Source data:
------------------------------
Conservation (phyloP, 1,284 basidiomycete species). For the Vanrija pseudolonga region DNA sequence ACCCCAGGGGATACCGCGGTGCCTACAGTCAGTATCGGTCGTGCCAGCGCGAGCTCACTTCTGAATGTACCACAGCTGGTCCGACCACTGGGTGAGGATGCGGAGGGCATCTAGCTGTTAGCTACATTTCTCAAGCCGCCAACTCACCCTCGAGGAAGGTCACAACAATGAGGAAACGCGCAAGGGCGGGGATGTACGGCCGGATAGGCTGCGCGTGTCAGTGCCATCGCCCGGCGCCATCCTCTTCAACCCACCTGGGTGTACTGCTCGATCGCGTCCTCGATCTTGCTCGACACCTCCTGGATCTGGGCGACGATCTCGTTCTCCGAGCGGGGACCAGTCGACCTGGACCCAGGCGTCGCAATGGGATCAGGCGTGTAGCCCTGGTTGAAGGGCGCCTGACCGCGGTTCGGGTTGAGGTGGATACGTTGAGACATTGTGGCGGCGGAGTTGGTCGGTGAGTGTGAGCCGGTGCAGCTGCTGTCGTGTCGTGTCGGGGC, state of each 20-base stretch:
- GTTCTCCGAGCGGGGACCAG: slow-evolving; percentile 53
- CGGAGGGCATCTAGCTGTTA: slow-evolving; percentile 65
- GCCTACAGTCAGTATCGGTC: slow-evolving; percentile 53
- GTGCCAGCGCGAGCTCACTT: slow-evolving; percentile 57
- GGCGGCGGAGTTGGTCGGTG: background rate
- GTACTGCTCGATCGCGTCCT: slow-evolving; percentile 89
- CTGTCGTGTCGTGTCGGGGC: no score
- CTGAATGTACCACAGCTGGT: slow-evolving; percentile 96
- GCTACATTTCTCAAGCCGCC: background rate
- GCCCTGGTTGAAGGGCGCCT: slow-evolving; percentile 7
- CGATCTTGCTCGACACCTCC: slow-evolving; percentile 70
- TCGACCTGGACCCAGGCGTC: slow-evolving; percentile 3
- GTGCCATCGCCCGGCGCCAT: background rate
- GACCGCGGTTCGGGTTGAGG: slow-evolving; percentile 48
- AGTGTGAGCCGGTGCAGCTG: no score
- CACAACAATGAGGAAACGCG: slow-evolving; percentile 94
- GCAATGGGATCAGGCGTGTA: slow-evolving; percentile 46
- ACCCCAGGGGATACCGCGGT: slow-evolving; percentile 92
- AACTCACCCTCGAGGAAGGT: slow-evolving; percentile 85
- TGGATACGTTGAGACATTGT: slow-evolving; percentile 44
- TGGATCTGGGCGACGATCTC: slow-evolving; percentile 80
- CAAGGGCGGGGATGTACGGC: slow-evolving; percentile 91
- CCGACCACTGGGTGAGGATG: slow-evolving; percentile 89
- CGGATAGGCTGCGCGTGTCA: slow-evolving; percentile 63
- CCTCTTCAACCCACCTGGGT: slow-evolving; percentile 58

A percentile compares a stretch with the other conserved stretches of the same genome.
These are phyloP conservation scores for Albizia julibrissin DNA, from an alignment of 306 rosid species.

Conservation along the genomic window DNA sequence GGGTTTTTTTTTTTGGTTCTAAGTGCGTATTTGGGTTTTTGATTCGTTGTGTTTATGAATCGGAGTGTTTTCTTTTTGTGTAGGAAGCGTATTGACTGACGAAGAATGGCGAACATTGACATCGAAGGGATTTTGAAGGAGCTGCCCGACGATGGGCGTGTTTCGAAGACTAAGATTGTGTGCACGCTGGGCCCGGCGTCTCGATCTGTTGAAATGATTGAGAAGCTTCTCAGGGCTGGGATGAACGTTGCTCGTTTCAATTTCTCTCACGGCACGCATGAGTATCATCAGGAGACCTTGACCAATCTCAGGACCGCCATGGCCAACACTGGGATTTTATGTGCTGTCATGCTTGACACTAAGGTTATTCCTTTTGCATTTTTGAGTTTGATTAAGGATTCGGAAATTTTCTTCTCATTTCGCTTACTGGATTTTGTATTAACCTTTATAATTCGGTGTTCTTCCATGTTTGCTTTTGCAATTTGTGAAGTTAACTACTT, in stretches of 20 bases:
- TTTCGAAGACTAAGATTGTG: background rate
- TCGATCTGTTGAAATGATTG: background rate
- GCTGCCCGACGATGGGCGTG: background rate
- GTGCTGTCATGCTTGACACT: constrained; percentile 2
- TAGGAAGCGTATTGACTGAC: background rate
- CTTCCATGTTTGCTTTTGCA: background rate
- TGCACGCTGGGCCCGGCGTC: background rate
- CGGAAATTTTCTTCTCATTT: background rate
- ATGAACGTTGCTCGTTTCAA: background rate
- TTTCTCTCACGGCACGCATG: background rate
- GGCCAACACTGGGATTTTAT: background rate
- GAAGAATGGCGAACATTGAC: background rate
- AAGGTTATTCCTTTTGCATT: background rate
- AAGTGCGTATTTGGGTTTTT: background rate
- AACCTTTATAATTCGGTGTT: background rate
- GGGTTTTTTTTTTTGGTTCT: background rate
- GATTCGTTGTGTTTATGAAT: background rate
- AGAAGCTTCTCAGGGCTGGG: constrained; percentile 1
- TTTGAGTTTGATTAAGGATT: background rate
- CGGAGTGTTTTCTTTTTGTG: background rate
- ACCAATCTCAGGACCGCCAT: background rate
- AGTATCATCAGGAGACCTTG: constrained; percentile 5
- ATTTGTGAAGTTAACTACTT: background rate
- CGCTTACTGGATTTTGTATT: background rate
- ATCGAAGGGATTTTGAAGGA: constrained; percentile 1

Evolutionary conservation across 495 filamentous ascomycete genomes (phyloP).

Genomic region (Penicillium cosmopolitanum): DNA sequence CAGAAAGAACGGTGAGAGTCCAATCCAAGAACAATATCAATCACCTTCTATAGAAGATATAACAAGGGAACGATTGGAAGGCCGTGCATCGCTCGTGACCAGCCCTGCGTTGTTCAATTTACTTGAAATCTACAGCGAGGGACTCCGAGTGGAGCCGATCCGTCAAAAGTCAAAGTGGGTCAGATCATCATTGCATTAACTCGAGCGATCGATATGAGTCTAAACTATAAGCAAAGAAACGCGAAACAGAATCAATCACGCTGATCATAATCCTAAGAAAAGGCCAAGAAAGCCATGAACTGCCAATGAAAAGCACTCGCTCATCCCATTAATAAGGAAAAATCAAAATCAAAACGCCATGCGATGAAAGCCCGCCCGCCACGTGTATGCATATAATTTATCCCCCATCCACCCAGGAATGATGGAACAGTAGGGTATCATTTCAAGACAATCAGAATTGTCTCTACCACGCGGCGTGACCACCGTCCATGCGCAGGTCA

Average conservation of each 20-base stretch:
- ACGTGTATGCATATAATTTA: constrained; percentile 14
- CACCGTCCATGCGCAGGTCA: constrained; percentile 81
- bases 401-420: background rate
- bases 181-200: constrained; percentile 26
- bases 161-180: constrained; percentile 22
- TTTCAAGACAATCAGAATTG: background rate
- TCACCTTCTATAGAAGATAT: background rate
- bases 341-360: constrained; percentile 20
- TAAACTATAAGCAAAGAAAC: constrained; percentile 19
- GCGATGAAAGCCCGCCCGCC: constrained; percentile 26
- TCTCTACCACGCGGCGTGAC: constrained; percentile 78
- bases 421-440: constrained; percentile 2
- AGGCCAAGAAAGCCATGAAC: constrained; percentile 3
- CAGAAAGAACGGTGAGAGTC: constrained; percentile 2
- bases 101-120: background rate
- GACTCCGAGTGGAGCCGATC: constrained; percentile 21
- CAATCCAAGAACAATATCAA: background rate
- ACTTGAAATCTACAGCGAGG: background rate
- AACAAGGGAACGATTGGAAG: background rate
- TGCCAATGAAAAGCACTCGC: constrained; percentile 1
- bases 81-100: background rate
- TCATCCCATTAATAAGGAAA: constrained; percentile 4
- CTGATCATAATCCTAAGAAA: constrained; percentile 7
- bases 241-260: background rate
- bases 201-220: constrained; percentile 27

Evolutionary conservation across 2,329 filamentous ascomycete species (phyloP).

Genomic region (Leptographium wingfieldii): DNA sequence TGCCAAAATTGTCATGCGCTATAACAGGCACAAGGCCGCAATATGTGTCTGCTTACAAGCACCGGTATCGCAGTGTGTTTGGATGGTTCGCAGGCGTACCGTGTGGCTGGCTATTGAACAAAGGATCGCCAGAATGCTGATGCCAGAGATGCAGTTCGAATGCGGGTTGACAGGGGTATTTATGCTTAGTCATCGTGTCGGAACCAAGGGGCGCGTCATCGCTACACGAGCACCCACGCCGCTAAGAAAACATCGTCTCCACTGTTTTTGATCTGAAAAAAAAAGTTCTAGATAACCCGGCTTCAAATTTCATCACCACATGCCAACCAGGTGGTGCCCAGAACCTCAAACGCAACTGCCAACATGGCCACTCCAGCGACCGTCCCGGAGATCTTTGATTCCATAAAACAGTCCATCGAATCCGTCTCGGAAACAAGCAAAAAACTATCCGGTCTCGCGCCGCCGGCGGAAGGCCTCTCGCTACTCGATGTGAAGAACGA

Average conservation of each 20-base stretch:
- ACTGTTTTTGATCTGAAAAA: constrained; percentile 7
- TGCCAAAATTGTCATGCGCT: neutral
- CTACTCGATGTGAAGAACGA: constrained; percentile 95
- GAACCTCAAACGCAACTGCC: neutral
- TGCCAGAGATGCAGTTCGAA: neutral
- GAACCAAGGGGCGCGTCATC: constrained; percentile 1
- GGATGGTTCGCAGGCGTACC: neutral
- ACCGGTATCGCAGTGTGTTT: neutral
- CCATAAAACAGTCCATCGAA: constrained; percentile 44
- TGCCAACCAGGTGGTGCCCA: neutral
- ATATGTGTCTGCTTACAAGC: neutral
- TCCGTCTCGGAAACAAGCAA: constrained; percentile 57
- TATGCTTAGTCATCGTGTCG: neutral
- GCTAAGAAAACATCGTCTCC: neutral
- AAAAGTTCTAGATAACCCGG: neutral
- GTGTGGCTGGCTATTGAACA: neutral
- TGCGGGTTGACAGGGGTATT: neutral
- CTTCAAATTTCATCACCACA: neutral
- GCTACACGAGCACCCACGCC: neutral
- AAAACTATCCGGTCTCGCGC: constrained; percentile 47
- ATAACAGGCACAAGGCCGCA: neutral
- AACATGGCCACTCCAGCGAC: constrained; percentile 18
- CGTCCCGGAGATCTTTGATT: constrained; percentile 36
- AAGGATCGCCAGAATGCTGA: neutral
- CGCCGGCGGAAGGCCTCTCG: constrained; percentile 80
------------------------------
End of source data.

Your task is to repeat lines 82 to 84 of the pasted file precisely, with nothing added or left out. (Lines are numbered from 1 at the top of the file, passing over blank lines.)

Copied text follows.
- bases 201-220: constrained; percentile 27

Evolutionary conservation across 2,329 filamentous ascomycete species (phyloP).

Genomic region (Leptographium wingfieldii): DNA sequence TGCCAAAATTGTCATGCGCTATAACAGGCACAAGGCCGCAATATGTGTCTGCTTACAAGCACCGGTATCGCAGTGTGTTTGGATGGTTCGCAGGCGTACCGTGTGGCTGGCTATTGAACAAAGGATCGCCAGAATGCTGATGCCAGAGATGCAGTTCGAATGCGGGTTGACAGGGGTATTTATGCTTAGTCATCGTGTCGGAACCAAGGGGCGCGTCATCGCTACACGAGCACCCACGCCGCTAAGAAAACATCGTCTCCACTGTTTTTGATCTGAAAAAAAAAGTTCTAGATAACCCGGCTTCAAATTTCATCACCACATGCCAACCAGGTGGTGCCCAGAACCTCAAACGCAACTGCCAACATGGCCACTCCAGCGACCGTCCCGGAGATCTTTGATTCCATAAAACAGTCCATCGAATCCGTCTCGGAAACAAGCAAAAAACTATCCGGTCTCGCGCCGCCGGCGGAAGGCCTCTCGCTACTCGATGTGAAGAACGA